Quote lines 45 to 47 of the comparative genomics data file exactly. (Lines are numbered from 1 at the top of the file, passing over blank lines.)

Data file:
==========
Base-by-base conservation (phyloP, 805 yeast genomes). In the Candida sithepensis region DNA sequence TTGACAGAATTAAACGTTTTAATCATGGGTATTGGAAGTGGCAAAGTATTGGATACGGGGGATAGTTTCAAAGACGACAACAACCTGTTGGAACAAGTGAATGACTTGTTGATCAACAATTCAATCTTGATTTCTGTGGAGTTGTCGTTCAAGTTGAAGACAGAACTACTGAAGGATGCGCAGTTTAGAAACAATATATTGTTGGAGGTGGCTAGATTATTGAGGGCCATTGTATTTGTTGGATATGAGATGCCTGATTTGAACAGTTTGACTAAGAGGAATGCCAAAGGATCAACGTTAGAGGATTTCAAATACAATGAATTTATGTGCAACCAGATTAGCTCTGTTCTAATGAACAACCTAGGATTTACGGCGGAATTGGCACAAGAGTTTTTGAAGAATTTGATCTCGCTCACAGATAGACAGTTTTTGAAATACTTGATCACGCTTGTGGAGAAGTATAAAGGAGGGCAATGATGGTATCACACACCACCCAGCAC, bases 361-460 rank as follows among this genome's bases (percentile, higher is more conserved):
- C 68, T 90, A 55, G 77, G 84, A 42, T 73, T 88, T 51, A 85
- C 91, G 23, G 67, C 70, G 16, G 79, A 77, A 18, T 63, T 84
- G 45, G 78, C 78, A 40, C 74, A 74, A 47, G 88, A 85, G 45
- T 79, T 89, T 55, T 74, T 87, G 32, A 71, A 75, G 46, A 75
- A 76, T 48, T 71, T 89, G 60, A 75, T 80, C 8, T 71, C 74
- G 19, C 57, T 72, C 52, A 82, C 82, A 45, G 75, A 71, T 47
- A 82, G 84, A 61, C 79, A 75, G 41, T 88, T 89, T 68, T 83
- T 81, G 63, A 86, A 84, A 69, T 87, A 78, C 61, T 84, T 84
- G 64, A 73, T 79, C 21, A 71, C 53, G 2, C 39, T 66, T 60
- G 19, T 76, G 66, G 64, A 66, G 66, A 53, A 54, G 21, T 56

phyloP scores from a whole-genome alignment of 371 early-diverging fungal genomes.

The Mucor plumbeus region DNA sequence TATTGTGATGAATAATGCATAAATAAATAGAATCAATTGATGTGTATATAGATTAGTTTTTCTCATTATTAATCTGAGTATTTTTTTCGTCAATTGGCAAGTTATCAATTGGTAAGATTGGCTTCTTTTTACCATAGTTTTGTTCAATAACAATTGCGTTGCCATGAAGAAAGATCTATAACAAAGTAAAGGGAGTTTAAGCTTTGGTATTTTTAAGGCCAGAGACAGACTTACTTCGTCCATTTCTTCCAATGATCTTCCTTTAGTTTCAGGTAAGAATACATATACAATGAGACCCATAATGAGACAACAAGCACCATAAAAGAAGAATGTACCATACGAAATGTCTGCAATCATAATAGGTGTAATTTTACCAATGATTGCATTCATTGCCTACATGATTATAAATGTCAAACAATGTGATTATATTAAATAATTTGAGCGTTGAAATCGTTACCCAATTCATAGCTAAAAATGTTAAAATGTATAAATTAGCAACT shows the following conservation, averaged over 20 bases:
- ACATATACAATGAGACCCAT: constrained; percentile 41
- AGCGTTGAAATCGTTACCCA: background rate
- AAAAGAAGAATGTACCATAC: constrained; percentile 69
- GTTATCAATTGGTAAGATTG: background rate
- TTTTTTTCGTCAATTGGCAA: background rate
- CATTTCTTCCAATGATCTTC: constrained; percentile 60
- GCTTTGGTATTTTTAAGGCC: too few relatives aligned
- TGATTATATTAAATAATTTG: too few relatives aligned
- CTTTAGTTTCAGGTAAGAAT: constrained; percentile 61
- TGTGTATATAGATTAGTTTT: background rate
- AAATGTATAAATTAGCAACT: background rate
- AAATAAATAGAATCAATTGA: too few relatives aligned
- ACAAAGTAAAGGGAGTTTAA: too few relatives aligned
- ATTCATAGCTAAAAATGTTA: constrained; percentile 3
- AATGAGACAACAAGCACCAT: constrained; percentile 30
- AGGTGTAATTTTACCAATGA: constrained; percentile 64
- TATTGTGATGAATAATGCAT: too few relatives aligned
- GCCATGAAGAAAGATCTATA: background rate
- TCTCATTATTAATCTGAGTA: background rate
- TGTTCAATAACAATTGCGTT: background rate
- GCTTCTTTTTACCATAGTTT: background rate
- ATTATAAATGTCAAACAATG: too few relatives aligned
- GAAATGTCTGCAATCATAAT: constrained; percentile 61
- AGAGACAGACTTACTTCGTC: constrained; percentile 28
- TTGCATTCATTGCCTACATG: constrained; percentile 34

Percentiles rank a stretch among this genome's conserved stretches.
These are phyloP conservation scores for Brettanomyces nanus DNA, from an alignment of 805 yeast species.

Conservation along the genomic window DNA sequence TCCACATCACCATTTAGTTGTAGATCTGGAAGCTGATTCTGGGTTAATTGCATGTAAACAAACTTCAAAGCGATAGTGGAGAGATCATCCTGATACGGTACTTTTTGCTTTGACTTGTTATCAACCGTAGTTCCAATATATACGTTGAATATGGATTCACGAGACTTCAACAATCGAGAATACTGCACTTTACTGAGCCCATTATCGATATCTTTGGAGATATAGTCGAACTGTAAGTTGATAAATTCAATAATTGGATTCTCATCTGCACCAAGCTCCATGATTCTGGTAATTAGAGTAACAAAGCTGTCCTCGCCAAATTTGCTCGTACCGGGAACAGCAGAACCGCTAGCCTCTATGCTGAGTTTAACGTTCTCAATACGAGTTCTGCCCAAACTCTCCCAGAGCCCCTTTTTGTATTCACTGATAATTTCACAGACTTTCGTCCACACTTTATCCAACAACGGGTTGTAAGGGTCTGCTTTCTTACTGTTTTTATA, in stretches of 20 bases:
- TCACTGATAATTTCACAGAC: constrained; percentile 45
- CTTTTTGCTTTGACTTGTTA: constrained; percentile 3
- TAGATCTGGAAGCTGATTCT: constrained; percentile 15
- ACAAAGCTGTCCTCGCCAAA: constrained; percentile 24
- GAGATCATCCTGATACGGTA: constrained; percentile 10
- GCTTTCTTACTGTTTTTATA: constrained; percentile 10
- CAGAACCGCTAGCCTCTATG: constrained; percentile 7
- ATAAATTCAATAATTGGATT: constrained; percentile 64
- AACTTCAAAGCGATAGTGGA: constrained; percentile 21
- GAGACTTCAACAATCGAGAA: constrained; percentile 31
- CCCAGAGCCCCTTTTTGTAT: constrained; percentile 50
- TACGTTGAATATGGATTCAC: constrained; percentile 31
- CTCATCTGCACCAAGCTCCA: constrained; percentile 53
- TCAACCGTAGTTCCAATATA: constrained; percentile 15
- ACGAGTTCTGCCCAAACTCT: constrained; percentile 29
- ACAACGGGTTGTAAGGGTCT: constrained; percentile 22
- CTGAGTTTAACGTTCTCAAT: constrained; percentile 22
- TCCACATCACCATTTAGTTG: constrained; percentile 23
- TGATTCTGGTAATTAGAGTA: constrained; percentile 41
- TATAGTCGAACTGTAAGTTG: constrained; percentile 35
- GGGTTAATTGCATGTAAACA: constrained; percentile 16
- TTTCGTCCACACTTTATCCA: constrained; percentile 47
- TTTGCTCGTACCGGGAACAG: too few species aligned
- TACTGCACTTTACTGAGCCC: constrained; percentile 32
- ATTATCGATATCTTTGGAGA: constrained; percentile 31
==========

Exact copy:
- ACAAAGCTGTCCTCGCCAAA: constrained; percentile 24
- GAGATCATCCTGATACGGTA: constrained; percentile 10
- GCTTTCTTACTGTTTTTATA: constrained; percentile 10